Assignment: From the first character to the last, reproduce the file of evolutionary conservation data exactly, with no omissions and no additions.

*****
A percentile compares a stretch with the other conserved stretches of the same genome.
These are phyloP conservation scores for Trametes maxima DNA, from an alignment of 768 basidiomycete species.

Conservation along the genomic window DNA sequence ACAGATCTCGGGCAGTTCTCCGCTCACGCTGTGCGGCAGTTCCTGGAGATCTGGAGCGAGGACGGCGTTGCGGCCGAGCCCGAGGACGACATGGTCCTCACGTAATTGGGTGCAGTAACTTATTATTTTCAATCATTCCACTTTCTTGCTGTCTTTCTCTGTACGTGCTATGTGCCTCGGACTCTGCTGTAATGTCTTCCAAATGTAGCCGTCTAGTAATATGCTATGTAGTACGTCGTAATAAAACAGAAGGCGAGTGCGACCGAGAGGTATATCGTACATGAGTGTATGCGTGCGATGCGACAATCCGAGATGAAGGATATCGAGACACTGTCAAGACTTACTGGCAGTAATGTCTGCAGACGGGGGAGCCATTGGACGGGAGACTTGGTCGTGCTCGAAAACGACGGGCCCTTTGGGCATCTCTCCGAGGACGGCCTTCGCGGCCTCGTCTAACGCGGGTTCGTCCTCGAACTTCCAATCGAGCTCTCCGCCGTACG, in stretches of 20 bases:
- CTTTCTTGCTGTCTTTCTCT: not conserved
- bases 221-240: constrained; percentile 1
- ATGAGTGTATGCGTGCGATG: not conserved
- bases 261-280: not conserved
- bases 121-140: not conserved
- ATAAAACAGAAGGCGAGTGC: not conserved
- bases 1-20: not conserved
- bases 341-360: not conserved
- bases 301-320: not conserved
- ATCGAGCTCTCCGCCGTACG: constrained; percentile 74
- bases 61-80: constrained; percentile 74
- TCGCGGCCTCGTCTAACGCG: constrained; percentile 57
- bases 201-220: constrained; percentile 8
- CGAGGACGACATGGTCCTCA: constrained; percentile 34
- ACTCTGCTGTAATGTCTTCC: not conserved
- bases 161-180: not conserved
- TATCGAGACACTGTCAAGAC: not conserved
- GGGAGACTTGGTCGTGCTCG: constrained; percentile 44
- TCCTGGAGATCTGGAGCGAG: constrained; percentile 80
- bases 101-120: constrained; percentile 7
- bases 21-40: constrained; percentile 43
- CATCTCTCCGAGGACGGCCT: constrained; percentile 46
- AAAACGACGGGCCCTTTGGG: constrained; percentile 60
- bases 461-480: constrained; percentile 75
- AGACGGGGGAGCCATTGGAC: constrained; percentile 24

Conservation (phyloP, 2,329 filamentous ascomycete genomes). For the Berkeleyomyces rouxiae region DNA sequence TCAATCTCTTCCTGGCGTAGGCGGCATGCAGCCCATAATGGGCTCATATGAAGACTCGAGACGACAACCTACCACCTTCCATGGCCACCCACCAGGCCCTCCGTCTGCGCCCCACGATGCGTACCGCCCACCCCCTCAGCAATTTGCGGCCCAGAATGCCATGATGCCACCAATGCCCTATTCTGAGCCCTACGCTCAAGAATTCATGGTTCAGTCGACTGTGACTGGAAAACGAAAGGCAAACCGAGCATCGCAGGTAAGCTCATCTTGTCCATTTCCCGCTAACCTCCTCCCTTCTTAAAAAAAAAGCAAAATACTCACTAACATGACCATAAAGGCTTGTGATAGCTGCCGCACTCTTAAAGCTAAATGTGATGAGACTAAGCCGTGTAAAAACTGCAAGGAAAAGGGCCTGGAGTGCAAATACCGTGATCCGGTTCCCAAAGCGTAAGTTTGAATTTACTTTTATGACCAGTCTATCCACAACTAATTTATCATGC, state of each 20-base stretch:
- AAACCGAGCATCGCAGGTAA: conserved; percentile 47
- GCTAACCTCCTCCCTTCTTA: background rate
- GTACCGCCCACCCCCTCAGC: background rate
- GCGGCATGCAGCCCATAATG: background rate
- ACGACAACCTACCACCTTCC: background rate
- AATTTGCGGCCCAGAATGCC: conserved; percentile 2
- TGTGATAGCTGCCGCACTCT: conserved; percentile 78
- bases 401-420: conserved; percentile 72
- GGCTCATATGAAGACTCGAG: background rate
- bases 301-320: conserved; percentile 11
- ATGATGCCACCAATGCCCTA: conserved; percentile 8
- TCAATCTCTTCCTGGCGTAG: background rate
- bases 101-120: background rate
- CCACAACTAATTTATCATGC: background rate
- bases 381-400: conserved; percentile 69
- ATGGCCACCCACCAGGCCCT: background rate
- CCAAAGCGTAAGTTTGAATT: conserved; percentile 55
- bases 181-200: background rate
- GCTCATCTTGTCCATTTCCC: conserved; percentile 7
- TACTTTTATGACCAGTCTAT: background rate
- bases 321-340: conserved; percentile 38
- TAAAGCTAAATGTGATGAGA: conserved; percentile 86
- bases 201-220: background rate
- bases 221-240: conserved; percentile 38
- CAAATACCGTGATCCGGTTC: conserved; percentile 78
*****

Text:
A percentile compares a stretch with the other conserved stretches of the same genome.
These are phyloP conservation scores for Trametes maxima DNA, from an alignment of 768 basidiomycete species.

Conservation along the genomic window DNA sequence ACAGATCTCGGGCAGTTCTCCGCTCACGCTGTGCGGCAGTTCCTGGAGATCTGGAGCGAGGACGGCGTTGCGGCCGAGCCCGAGGACGACATGGTCCTCACGTAATTGGGTGCAGTAACTTATTATTTTCAATCATTCCACTTTCTTGCTGTCTTTCTCTGTACGTGCTATGTGCCTCGGACTCTGCTGTAATGTCTTCCAAATGTAGCCGTCTAGTAATATGCTATGTAGTACGTCGTAATAAAACAGAAGGCGAGTGCGACCGAGAGGTATATCGTACATGAGTGTATGCGTGCGATGCGACAATCCGAGATGAAGGATATCGAGACACTGTCAAGACTTACTGGCAGTAATGTCTGCAGACGGGGGAGCCATTGGACGGGAGACTTGGTCGTGCTCGAAAACGACGGGCCCTTTGGGCATCTCTCCGAGGACGGCCTTCGCGGCCTCGTCTAACGCGGGTTCGTCCTCGAACTTCCAATCGAGCTCTCCGCCGTACG, in stretches of 20 bases:
- CTTTCTTGCTGTCTTTCTCT: not conserved
- bases 221-240: constrained; percentile 1
- ATGAGTGTATGCGTGCGATG: not conserved
- bases 261-280: not conserved
- bases 121-140: not conserved
- ATAAAACAGAAGGCGAGTGC: not conserved
- bases 1-20: not conserved
- bases 341-360: not conserved
- bases 301-320: not conserved
- ATCGAGCTCTCCGCCGTACG: constrained; percentile 74
- bases 61-80: constrained; percentile 74
- TCGCGGCCTCGTCTAACGCG: constrained; percentile 57
- bases 201-220: constrained; percentile 8
- CGAGGACGACATGGTCCTCA: constrained; percentile 34
- ACTCTGCTGTAATGTCTTCC: not conserved
- bases 161-180: not conserved
- TATCGAGACACTGTCAAGAC: not conserved
- GGGAGACTTGGTCGTGCTCG: constrained; percentile 44
- TCCTGGAGATCTGGAGCGAG: constrained; percentile 80
- bases 101-120: constrained; percentile 7
- bases 21-40: constrained; percentile 43
- CATCTCTCCGAGGACGGCCT: constrained; percentile 46
- AAAACGACGGGCCCTTTGGG: constrained; percentile 60
- bases 461-480: constrained; percentile 75
- AGACGGGGGAGCCATTGGAC: constrained; percentile 24

Conservation (phyloP, 2,329 filamentous ascomycete genomes). For the Berkeleyomyces rouxiae region DNA sequence TCAATCTCTTCCTGGCGTAGGCGGCATGCAGCCCATAATGGGCTCATATGAAGACTCGAGACGACAACCTACCACCTTCCATGGCCACCCACCAGGCCCTCCGTCTGCGCCCCACGATGCGTACCGCCCACCCCCTCAGCAATTTGCGGCCCAGAATGCCATGATGCCACCAATGCCCTATTCTGAGCCCTACGCTCAAGAATTCATGGTTCAGTCGACTGTGACTGGAAAACGAAAGGCAAACCGAGCATCGCAGGTAAGCTCATCTTGTCCATTTCCCGCTAACCTCCTCCCTTCTTAAAAAAAAAGCAAAATACTCACTAACATGACCATAAAGGCTTGTGATAGCTGCCGCACTCTTAAAGCTAAATGTGATGAGACTAAGCCGTGTAAAAACTGCAAGGAAAAGGGCCTGGAGTGCAAATACCGTGATCCGGTTCCCAAAGCGTAAGTTTGAATTTACTTTTATGACCAGTCTATCCACAACTAATTTATCATGC, state of each 20-base stretch:
- AAACCGAGCATCGCAGGTAA: conserved; percentile 47
- GCTAACCTCCTCCCTTCTTA: background rate
- GTACCGCCCACCCCCTCAGC: background rate
- GCGGCATGCAGCCCATAATG: background rate
- ACGACAACCTACCACCTTCC: background rate
- AATTTGCGGCCCAGAATGCC: conserved; percentile 2
- TGTGATAGCTGCCGCACTCT: conserved; percentile 78
- bases 401-420: conserved; percentile 72
- GGCTCATATGAAGACTCGAG: background rate
- bases 301-320: conserved; percentile 11
- ATGATGCCACCAATGCCCTA: conserved; percentile 8
- TCAATCTCTTCCTGGCGTAG: background rate
- bases 101-120: background rate
- CCACAACTAATTTATCATGC: background rate
- bases 381-400: conserved; percentile 69
- ATGGCCACCCACCAGGCCCT: background rate
- CCAAAGCGTAAGTTTGAATT: conserved; percentile 55
- bases 181-200: background rate
- GCTCATCTTGTCCATTTCCC: conserved; percentile 7
- TACTTTTATGACCAGTCTAT: background rate
- bases 321-340: conserved; percentile 38
- TAAAGCTAAATGTGATGAGA: conserved; percentile 86
- bases 201-220: background rate
- bases 221-240: conserved; percentile 38
- CAAATACCGTGATCCGGTTC: conserved; percentile 78